11. buddhafulkat has the same response I do. I have deep roots in the PNW and unspeakable depths of love for its mountains, water, forests and plains–a place of seemingly infinite variety in the relatively small size of a single state–but I have fallen equally deeply under the spell of a number of other places, from city to country and from rugged to refined. I think I would wither if I had to choose only one! Your aunt was so fortunate to find a place that held such power over her and filled her with such a sense of rightness, and I think you captured much of the reason why in your photos and text here, so clearly you understand that same deep affinity. Aren’t we fortunate that it’s such an astoundingly rich Place, this collection of infinitely diverse places, our world? 🙂

  12. Lovely. I have never been to Arizona but will go someday. I think I would love the desert.

    I love where I live. Central California. My father was in the Army so we move a lot. Family came from Calif. and whenever we would come home to visit, it truly WAS home to me. That is why I live here now and can’t imagine loving anywhere else as much.

  13. I think my favorite out of all the great photos was framing the church in the arched doorway. I felt like I was sitting on a step, watching the day turn into afternoon. Thanks for the trip.

  14. Gorgeous photography. The heat radiates off and warms me up a bit here. I love the desert, too. I could live there easily.

  15. An altogether beautiful beautiful piece, Bella!
    The place that arrests my soul isn’t one, but many. I’ll name though just one…stand among the ancient redwoods…on their ancient needled soil that cushions your footsteps, swallows all sounds…hear the sacred hush, breathe the breath of those majestic soaring red-barked trees and you’ll have just received a blessing that never leaves.

  16. Lovely pics. The first time I saw the desert was shortly after we moved to California – I thought of a desert as nothing but sun and sand dunes and when we visited Joshua Tree, I could scarcely believe how much diversity of life I found there. I’ve been enchanted by it ever since.

  17. Beautifully done. Great post. I hope all my comments are some how similar; but in reality all your posts contain so many beautiful photographs and words that, nothing else comes to my mind after going thorough your posts. 🙂

  18. I love the green of the cactus, the blue of the sky, the white and gold. I always love the feel of traveling west, crossing the hill country, the mountains in the horizon, the white sands, painted desert and meeting all the varied land forms. I can see why your aunt claimed the desert. Beautiful photographs.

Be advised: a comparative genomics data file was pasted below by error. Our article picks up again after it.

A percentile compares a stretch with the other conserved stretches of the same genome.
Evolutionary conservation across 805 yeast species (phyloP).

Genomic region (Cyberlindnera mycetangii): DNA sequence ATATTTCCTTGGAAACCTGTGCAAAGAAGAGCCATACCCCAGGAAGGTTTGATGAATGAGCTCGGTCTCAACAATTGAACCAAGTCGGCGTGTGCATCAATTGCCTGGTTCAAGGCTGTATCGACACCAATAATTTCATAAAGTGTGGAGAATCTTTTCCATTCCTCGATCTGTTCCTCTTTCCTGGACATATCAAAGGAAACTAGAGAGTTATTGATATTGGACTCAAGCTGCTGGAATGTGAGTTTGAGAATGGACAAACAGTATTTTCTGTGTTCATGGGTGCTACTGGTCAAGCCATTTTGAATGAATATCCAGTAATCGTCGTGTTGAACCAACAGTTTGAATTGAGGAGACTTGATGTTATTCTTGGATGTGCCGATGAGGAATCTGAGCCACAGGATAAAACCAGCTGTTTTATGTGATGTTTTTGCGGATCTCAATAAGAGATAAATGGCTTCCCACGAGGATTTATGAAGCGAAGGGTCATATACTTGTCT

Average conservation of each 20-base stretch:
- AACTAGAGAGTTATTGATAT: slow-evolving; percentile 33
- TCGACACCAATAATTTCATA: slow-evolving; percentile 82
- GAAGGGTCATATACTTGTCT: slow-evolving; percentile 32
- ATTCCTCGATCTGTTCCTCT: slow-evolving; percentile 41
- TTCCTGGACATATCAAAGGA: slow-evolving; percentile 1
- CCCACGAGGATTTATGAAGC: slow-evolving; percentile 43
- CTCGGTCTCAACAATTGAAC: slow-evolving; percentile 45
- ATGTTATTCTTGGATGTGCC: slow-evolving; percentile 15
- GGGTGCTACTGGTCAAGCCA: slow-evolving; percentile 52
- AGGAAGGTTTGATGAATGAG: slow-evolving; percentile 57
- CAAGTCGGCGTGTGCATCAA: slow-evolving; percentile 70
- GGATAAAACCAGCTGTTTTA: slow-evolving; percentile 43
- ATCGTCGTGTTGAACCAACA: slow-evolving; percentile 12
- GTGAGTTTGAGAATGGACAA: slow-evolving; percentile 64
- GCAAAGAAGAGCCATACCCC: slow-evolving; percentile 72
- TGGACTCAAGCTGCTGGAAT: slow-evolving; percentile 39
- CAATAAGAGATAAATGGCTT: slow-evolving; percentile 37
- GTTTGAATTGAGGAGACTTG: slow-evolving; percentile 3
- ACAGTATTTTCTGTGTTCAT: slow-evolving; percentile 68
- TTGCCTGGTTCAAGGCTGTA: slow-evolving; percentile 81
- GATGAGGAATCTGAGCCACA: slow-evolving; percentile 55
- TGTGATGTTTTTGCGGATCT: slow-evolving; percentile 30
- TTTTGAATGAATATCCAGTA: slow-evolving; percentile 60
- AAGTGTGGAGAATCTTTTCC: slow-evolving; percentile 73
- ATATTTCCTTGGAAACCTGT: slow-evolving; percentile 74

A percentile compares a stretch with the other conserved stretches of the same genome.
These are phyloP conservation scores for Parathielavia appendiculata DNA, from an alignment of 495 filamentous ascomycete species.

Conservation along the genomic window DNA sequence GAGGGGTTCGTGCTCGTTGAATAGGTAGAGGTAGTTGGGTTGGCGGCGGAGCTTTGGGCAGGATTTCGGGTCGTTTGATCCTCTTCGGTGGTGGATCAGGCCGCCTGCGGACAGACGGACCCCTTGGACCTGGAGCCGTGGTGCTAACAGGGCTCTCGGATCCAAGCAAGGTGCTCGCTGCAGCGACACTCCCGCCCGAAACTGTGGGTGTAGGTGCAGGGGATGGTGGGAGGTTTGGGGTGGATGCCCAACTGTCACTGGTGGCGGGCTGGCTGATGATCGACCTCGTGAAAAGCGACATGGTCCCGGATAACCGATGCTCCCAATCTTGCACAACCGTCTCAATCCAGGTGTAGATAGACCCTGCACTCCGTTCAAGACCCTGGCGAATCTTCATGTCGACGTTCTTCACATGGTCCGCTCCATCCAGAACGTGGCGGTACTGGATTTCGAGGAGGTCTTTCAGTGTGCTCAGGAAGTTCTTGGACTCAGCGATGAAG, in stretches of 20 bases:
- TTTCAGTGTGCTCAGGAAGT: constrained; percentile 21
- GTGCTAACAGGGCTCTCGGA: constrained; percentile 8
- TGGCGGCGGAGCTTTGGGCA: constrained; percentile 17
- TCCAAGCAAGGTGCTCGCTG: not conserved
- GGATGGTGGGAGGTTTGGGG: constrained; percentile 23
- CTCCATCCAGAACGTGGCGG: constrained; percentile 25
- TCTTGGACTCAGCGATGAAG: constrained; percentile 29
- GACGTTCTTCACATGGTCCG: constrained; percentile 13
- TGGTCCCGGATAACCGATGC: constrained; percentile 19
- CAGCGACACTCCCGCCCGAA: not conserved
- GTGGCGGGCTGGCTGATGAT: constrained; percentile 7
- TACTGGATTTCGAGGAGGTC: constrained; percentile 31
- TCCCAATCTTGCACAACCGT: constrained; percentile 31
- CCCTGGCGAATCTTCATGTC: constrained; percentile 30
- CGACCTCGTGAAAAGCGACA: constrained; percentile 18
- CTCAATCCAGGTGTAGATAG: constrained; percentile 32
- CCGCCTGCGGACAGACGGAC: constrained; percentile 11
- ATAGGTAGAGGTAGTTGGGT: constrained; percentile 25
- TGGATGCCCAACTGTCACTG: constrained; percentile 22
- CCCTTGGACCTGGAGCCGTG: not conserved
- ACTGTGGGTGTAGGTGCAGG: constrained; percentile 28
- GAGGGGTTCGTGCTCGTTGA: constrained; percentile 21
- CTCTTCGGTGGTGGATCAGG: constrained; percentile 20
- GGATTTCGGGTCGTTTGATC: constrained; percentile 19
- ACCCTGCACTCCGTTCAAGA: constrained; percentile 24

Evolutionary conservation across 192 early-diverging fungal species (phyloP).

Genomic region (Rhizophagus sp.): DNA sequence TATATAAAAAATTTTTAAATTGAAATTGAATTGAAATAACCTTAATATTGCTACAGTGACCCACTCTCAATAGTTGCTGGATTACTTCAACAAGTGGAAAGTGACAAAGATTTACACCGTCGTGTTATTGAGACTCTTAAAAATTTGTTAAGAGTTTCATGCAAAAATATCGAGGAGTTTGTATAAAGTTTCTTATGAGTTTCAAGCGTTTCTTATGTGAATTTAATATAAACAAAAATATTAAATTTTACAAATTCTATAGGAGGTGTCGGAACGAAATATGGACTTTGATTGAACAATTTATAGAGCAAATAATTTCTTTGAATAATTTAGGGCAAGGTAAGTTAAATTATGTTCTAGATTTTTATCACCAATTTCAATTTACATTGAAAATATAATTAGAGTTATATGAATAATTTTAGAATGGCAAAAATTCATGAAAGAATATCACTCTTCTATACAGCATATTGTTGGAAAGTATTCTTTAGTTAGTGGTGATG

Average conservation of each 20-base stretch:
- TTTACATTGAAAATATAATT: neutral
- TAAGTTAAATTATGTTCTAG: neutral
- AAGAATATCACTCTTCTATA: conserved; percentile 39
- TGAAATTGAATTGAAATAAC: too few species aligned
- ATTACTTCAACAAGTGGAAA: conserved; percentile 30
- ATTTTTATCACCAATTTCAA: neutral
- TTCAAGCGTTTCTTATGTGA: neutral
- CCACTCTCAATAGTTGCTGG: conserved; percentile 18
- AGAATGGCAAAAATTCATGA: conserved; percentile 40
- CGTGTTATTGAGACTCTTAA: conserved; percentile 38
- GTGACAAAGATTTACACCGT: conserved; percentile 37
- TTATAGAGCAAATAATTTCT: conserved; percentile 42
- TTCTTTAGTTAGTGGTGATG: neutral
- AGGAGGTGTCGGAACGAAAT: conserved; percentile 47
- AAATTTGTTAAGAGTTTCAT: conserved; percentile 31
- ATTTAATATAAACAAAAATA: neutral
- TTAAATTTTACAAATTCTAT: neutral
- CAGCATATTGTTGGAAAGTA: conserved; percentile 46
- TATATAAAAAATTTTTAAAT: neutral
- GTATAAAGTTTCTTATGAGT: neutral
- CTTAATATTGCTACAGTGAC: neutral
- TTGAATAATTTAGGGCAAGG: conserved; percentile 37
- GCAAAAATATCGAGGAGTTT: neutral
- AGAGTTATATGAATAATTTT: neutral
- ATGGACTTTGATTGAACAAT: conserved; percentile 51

19. Your pictures lately have been so stunning that words seemed to be unneccessary, yet yours are once again poetic. Places definitely speak to me and I’m so glad to hear that your aunt found hers.

  20. The deep blue clear skies in contrast to the pure white walls are just stunning. The different cactus in bloom, just beautiful. No wonder your Aunt never left. It’s a special place that will hold you spellbound. Thanks for today’s inspiration.

  21. I am fascinated by the saguaro cactus. So slow growing and stately! When we are driving towards Phoenix, we always keep an eye out for the first big saguaro along the highway. If I remember correctly, it is fairly near the sign for Bumble Bee Arizona.

  22. I love how you put that! That’s just what I say – that I left part of my soul on a little island, covered with scrubby trees, in the middle of a pond, in the middle of the mountains in the Connemara region in Ireland. It’s the header picture on my blog, but my picture doesn’t do it justice.

    Wish I had the equipment and the talent that you showcase, oh so prominently, in your beautiful pictures.

  23. The place that speaks to my soul is the Caribbean: the translucent water, the coral heads, the colorful fish. I thought your photo of the mission was so perfect, it looked “fake” and I don’t mean this in a rude way, but so crisp clear. Funny how different locations can speak to people in different ways.

  24. The mountains, hands down. I ♥ the San Juans in particular, and the Rockies. I’m from the midwest and have been in the desert for 16 years. If we weren’t so close to the mountains, I’d really pitch a fit to move out of here. The desert doesn’t call me like it did/does your aunt, but for me, the siren calls from the mountains………..

  25. Beautiful images, and a beautiful memory of you aunt! – My mother moved, as a young bride, to the Rockies from the East Coast over 40 years ago… She stays because it is where we, her children and grandchildren remain… But she still would not call the mountains beautiful – grand, aweing, magnificent… but not beautiful. – Isn’t it fascinating how we experience the world?

  26. As you know, Bella, I love the ocean and always have. But one time we drove from San Antonio to San Diego and drove spent the night in Tucson. The next morning we got up early, before sunrise, to head west again before the heat of the day. We stopped to have our picnic breakfast by the roadside and watched the sun come up over the desert, and I thought then that the desert was as beautiful and peaceful as my ocean. Loved this post of yours.

    • I can understand how you love the ocean… is a big draw for me too. I am glad you shared your memory of breakfast on the roadside at dawn…….sounds wonderful. Thank you, always, Comingeast.

  27. Once again and always your writing and your photography are breathtaking! I don’t know which place has captured my soul, but your blog certainly has.

  28. Winsomebella, I think your blog is phenomenal and that you should collect the posts to have printed into a book. I would buy the book immediately – really. I have been given the Versatile Blogger Award by Kate Kresse of Believe Anyway, and because I have such a strong feeling about your work, I am passing it forward to you. The details are in my blog post called “Promoting Pride in Blogging.” Even if you don’t want the award or you have received it numerous times before, this is another way I can tell you how impressed I am.